Nigerian educational system is also yet to do any appreciable work of educating for critical consciousness. What we have by and large from primary to tertiary education is a savings bank approach. The teacher deposits the facts and theories to the students and expects them to withdraw same and give them back to him...nothing added or subtracted. Nor are students, especially in our tertiary institutions subjected to any rigorous debate or curriculum about Nigerian Government and Politics! Of course, academia is not immune from the problem since they too have long ago become civil or public servants whose silent clientele consists of the students who want their diplomas by any means necessary. Gone are the days of active and virile student unionism and activism.

PUBLIC’S RIGHT TO JUDGE:

In active and virile democracy like the United States, public servants know that their constituents would judge their actions or inactions , either real or perceived(appearances) . Those who cannot stand the heat, so to speak, must therefore avoid the kitchen. Those who cannot stand the heat of the public’s right to judge do not go into public service.

The Watergate scandal that brought down President Richard M. Nixon in 1974 is a typical example of how the people’s right to judge cannot be under-estimated by any public servant. In a passive democracy, Nixon would have gotten away with his attempt to turn the American democracy into an imperial presidency or into a monarchy where the King can do no wrong. The American people, through a very virile and aggressive press said No emphatically to Nixon and he had no choice but to resign with ignominy to avoid impeachment shortly after winning a second term with a landslide.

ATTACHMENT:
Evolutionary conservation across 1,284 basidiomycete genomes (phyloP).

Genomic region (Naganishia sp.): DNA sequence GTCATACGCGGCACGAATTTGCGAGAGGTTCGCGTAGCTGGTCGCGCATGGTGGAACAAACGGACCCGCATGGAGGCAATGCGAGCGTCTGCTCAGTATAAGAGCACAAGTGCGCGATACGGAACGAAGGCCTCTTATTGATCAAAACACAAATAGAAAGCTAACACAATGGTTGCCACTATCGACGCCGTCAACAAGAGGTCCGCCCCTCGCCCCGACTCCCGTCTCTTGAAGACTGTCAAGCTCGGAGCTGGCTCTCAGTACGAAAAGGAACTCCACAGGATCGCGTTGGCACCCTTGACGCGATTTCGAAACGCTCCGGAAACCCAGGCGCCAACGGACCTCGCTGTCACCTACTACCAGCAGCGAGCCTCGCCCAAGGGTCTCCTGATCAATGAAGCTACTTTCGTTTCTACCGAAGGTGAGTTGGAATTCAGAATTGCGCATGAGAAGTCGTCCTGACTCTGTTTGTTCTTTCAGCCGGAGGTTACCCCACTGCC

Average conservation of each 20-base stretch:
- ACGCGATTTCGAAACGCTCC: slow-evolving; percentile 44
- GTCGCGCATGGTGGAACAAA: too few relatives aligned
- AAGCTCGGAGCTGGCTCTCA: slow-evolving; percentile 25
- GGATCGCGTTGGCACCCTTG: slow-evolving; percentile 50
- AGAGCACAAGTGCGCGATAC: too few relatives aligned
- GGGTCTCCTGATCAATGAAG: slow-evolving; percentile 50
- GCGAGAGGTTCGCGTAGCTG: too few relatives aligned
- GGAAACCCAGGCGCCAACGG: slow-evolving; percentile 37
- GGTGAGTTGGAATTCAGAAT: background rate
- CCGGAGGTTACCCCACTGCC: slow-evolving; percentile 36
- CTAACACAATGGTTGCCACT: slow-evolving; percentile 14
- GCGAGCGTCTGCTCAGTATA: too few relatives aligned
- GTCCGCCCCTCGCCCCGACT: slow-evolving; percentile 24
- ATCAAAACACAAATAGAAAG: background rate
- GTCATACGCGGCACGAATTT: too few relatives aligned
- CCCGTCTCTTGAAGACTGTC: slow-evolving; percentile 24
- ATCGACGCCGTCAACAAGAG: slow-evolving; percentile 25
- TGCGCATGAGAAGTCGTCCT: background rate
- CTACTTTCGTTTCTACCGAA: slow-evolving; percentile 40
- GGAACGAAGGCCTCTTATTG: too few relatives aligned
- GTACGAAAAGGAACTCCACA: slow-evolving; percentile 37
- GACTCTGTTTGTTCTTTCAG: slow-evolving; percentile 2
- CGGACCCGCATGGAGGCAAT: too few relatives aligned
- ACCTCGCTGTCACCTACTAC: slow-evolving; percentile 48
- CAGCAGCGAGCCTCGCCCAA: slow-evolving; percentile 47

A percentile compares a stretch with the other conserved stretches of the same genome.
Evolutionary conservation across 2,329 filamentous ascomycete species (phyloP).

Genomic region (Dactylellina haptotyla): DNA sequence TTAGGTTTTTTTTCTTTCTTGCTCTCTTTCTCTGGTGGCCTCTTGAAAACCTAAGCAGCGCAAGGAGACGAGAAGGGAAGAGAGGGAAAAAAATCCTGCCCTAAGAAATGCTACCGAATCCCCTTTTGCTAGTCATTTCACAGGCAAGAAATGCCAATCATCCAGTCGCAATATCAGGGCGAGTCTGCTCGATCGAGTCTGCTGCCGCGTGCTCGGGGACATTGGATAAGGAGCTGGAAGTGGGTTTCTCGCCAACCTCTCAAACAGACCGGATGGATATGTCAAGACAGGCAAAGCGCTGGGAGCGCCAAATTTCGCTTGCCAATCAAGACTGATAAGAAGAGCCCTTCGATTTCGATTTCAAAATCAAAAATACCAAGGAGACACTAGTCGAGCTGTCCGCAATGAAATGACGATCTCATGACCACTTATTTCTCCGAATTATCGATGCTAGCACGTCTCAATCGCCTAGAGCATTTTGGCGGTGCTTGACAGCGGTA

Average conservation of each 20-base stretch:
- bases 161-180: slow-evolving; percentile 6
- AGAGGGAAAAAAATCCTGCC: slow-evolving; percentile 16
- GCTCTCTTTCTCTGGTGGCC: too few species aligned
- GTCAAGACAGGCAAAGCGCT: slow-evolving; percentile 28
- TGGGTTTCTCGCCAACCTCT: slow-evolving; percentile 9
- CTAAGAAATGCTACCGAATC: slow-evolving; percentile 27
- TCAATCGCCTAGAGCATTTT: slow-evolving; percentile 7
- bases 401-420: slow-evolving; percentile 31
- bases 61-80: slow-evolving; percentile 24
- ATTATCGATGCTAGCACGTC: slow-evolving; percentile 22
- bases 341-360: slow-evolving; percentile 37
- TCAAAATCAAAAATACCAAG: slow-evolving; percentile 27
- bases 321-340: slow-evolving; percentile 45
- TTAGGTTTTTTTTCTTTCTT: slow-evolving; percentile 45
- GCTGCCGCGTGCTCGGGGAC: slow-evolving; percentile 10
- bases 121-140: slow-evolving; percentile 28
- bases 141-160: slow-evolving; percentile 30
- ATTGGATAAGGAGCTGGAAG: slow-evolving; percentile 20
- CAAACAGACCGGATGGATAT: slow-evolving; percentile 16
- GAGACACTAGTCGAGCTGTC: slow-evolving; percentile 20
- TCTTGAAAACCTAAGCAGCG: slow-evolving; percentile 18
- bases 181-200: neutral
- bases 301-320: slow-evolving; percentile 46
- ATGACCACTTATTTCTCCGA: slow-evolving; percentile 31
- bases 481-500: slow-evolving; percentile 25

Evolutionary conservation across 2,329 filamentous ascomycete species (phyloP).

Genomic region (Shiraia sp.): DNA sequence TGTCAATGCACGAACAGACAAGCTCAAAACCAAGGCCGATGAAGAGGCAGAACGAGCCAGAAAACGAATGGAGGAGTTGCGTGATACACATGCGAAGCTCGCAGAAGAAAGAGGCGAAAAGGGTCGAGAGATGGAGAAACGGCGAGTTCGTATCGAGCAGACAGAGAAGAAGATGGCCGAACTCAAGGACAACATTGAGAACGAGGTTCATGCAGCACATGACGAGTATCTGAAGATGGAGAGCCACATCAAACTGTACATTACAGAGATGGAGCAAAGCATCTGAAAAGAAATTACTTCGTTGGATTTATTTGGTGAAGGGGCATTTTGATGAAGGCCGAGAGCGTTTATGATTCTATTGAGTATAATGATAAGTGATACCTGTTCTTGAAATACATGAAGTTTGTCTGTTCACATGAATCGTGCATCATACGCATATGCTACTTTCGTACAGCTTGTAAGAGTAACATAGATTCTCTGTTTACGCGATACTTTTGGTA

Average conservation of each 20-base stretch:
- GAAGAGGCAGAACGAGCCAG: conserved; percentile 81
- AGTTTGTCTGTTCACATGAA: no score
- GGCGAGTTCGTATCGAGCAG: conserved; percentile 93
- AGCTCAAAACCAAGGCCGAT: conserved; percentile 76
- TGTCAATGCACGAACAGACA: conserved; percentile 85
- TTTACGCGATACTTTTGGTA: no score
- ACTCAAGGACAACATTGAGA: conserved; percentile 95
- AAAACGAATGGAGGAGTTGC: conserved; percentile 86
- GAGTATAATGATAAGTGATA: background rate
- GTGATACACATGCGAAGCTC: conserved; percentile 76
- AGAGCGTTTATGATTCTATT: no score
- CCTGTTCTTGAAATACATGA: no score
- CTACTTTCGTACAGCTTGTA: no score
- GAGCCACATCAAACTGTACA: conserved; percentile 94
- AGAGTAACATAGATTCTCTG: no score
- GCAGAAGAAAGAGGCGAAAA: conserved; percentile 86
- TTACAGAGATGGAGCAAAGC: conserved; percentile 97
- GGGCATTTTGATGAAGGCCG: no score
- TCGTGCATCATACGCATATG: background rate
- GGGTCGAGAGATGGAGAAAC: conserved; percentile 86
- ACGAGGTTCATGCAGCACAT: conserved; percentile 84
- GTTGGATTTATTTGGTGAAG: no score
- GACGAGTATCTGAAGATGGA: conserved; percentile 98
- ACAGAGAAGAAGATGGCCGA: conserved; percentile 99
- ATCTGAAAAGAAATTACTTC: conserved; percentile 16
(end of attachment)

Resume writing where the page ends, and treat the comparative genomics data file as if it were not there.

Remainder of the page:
VICARIOUS LIABILITY/RESPONSIBILITY:

Even when a puBlic servant is not directly involved in any violation of the rule , if those close to him /her are involved in an act of impropriety or appearance of, the public servant in charge is still vicariously liable or responsible for the actions of those he /or she is supposed to manage or supervise. The presidency of Olusegun Obasanjo is one example that comes to mind.